Bruised (2020)

Posted in Reviews

Stirring sports drama from producer, director and star, Halle Berry. It’s an incredibly confident directorial debut from the Academy Award-winning actor, who manages to conjure up an evocative family drama with grit and poignancy, even if it does tick-off every sports movie cliche in the book, from Rocky to The Wrestler to Warrior. Berry gives everything to the role of New Jersey UFC legend, Jackie ‘Pretty Bull’ Justice; she’s intense, vulnerable, angry, and – even at 55 – just as powerful in the octagon as she is in the dramatic scenes. It seems her martial arts training for John Wick: Chapter 3 …

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Rurouni Kenshin: The Beginning (2021)

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The epic, live-action Rurouni Kenshin saga draws to a lofty and bloody conclusion with this prequel; a neat closing chapter which circles back to the events in part four, The Final, and concluding where the first movie started – at the Battle of Toba-Fushimi. By showing the origins of ‘Battōsai The Killer’ – notorious samurai-hunter of the anti-shogunate Choshu Domain – we get to see the feared assassin in his bloodthirsty glory, slicing off limbs and causing carnage with his lethal sword skills. “It’s a demon!” yells one of the Tsushima clan whose ear has just been bitten off by Battōsai. Director …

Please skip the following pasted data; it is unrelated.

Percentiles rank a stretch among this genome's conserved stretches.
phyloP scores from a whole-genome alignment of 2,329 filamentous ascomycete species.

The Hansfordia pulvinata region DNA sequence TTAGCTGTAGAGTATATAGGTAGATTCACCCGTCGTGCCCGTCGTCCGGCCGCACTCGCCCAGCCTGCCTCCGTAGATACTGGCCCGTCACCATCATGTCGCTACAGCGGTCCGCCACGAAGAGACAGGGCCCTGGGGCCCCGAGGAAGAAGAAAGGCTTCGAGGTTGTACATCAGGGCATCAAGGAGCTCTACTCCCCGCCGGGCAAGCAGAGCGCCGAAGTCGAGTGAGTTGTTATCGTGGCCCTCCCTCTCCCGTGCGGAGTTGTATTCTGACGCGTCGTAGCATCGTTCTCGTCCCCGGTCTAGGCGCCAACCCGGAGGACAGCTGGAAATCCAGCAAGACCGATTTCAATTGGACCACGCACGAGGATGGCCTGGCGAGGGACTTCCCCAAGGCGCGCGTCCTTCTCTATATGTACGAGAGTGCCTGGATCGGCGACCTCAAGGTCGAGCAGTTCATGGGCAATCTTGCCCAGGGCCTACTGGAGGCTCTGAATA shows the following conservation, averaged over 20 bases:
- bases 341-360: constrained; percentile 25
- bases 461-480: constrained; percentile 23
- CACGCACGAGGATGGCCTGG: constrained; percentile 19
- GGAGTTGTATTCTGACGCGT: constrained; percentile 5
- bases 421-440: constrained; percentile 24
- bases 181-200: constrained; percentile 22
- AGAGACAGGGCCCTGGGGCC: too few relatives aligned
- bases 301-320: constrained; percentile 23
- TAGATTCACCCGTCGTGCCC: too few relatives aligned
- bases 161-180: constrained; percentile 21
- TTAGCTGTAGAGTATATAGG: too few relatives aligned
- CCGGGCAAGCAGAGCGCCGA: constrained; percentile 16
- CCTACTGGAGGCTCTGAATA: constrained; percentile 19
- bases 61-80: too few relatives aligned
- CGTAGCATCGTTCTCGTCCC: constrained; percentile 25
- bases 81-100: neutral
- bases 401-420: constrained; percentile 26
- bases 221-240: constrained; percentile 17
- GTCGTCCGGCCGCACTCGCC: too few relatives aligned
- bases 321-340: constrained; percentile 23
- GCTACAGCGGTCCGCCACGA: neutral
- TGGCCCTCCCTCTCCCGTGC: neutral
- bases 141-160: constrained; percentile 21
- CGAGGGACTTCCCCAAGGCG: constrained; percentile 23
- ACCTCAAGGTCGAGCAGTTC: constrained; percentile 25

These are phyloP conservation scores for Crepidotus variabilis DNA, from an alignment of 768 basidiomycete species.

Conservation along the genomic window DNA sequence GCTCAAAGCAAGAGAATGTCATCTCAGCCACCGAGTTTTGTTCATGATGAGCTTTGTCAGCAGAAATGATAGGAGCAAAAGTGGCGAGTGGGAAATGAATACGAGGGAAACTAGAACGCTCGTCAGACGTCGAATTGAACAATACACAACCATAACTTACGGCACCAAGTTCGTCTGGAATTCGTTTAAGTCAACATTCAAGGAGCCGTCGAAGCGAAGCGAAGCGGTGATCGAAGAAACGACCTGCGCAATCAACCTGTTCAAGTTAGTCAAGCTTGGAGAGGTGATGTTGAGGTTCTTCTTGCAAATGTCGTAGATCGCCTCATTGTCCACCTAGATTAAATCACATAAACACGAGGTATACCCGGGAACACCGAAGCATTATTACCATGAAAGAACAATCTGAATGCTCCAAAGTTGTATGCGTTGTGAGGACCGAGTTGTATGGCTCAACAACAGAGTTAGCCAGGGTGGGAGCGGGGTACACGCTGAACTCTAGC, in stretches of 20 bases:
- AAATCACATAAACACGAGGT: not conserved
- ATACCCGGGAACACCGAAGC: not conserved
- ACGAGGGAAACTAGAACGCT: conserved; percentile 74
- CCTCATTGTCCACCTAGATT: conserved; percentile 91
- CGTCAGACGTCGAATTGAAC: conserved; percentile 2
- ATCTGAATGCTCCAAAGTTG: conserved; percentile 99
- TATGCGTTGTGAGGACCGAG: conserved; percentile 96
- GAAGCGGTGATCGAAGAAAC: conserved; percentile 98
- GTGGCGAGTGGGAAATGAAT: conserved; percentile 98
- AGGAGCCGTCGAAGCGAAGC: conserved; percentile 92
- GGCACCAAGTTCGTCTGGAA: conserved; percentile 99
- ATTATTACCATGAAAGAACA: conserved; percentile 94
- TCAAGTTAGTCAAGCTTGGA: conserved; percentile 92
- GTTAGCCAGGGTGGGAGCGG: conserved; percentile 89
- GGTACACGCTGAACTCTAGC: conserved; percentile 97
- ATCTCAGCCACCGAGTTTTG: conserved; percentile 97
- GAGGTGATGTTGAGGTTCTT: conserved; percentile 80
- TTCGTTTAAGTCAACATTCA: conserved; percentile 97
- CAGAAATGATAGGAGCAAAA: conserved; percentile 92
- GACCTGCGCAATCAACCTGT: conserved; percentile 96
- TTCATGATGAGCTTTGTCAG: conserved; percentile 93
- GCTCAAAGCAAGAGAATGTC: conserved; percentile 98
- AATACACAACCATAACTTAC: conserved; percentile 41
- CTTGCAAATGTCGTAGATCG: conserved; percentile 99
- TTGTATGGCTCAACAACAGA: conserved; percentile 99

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Profile: Kenji Tanigaki

Posted in Profiles

Date of birth: 13 October, 1970 (Nara, Japan)

Occupation: Action director, stunt coordinator, fight coordinator, director, stunt performer, actor, second unit director.

Biography: Kenji Tanigaki is an action director, stunt coordinator, fight coordinator, director and stunt performer. He is best known for his work with the martial arts star, Donnie Yen.

Kenji was born in Nara, near the city of Osaka, Japan. As a child, he learned gymnastics and trampolining, but says he knew he wanted to become a stunt performer after watching Jackie Chan in Drunken Master (1978). He learned Shorinji Kempo, and started to study with the martial artist and film …

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KFMG Podcast S06 Episode 77: Kenji Tanigaki

Posted in Podcasts

“People want to watch something different. That’s why I just try to be myself.”